While speaking to Prosper, Mr Alasdair Musselwhite, the managing director of UBL, said; “With the big market available reflected by our high turnover, we are now concentrating on capacity expansion in order to meet demand. Our investments in capacity expansion will allow us to fully utilise local grain content, increase our brewing capacity and ultimately enable us build sufficient capacity to fully satisfy the needs of our ever growing customers,” Mr Alasdair said.
In a separate interview, Mr Tom Burunguriza, the acting executive director of Uganda Investment Authority, said the continued investments by these companies is good for both revenue generation and employment creation.
“These companies give strong support to our economy. The more they invest, the more the economy benefits. Minus them contributing direct revenue, through their old and new investments they continue to employ more people from within us.”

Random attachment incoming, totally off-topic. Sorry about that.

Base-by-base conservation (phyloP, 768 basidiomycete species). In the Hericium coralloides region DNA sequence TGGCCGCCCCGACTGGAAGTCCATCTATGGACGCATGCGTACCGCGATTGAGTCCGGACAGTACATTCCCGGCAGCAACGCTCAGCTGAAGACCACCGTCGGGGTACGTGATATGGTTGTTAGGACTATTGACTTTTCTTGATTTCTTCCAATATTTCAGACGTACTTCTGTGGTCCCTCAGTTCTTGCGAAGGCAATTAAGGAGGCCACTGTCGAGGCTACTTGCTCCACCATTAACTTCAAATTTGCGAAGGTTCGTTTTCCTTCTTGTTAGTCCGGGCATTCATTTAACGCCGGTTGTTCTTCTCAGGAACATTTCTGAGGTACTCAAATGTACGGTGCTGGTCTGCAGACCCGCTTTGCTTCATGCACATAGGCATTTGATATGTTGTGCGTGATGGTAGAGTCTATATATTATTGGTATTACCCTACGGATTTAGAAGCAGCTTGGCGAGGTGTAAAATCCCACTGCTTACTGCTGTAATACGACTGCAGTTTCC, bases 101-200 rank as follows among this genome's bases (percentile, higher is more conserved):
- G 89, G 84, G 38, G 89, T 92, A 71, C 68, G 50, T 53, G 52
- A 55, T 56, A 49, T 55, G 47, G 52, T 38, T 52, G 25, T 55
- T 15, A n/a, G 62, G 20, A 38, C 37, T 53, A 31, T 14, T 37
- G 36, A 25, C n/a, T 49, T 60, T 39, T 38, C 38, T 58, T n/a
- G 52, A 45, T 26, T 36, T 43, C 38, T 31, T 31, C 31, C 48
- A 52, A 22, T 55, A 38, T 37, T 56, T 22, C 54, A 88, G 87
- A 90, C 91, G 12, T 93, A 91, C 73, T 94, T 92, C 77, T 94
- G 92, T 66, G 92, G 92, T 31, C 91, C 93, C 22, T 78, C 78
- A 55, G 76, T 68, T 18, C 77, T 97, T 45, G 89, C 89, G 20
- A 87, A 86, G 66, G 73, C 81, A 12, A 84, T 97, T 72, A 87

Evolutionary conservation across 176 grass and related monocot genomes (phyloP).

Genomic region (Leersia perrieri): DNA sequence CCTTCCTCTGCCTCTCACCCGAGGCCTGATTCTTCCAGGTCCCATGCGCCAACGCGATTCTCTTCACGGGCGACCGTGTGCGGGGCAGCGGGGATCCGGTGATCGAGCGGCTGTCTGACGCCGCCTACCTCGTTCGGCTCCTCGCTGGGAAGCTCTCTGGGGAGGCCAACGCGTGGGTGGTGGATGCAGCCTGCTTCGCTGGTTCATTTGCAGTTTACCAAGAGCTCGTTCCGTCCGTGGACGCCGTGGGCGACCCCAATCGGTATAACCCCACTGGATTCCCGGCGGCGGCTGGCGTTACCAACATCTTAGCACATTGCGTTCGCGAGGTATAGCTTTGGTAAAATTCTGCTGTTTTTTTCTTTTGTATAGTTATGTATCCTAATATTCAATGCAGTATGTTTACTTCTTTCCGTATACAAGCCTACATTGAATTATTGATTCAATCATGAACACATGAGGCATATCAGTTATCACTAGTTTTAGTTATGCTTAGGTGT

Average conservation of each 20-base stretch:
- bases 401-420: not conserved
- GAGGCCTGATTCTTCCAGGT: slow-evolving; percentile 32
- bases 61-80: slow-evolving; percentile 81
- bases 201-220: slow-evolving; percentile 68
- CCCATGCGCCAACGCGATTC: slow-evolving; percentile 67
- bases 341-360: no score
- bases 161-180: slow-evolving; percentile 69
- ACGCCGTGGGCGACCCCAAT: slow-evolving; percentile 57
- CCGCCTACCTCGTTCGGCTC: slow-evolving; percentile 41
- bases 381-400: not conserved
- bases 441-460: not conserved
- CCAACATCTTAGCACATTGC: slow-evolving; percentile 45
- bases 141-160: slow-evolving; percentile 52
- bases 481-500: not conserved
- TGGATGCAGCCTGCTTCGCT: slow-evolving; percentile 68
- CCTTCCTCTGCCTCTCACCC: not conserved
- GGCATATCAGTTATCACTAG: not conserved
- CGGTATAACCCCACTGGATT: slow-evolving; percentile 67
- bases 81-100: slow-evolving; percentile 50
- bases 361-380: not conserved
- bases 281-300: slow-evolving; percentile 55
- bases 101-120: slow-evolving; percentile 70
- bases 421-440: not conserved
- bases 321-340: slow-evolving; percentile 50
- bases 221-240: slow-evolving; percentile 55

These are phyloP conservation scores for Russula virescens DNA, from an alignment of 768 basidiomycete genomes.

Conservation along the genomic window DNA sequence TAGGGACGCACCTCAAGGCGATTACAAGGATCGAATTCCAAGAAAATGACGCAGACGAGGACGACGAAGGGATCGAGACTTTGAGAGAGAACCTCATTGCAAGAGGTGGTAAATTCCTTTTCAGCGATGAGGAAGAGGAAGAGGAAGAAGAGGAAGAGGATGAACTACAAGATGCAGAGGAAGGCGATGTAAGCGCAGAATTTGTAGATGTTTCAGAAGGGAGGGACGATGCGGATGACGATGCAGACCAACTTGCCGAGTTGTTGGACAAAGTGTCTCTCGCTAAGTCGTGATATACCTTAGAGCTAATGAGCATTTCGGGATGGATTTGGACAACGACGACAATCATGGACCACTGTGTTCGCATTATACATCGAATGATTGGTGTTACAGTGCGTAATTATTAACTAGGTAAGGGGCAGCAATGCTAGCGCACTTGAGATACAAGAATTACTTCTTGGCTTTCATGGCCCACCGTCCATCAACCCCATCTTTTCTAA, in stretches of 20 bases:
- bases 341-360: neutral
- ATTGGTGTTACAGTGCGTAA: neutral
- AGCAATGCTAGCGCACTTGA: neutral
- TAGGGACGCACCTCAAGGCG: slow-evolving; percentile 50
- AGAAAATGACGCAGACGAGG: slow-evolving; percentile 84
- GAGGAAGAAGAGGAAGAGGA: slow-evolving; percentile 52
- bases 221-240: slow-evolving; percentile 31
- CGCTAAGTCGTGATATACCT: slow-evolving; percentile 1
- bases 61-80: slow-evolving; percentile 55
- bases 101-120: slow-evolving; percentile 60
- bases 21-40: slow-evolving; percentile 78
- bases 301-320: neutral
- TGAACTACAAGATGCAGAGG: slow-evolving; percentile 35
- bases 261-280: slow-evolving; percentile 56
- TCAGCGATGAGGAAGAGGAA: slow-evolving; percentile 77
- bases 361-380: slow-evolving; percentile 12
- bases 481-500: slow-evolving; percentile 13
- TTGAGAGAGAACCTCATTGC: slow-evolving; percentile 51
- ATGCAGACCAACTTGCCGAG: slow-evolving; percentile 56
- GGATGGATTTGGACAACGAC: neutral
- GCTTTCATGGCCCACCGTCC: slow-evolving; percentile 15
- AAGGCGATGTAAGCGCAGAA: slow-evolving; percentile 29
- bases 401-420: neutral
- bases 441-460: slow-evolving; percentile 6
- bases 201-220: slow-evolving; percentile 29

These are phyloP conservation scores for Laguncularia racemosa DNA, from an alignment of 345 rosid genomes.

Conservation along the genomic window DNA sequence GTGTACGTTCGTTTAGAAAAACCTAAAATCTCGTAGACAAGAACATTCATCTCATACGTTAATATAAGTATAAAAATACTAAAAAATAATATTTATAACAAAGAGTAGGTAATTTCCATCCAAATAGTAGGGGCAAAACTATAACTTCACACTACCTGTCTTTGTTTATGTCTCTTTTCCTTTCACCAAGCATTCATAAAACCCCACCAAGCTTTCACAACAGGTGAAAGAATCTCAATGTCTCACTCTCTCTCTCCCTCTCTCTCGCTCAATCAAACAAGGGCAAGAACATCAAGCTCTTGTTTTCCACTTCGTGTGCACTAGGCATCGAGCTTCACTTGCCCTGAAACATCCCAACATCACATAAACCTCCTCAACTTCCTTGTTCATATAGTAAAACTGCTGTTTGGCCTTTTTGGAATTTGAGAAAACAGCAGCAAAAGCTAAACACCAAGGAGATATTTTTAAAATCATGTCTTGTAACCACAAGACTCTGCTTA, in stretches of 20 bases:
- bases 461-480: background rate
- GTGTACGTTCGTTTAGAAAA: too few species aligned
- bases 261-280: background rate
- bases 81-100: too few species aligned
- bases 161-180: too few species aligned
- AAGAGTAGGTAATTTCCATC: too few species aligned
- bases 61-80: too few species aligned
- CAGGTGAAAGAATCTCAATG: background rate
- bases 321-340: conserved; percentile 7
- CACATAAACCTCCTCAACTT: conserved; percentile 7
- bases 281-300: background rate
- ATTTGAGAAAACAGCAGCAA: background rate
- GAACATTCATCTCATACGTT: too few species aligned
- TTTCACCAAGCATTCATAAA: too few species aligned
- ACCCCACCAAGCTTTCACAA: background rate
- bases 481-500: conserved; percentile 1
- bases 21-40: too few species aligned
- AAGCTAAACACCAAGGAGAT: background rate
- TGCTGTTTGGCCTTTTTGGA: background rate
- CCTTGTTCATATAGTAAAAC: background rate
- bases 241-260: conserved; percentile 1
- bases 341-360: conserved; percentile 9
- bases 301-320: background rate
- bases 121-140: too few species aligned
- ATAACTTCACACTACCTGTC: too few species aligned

Parambot Breweries; the local manufacturers of Moonberg Lager are the other player in the sector. Their contribution to the sector is minimal but growing with more presence in urban areas. Last year, they put on the market about 0.1 million hectoliters of beer.
By the end of 2011, more than 70 per cent of the resources used to manufacture beer by these companies were got from Ugandan soils. These include water, cereals; sorghum, millet, and barleys among others.
Globally, average beer consumption stands at about 27 litres with Czech Republic as the highest beer consumer in the world with a consumption level of 135 litres per annum.
In Africa, South Africa is the biggest beer consumer at an average of 60 litres/individual/annum. This is followed by Gabon, Namibia, Kenya, and Uganda at 8 litres/annum.
7 Мар. 2012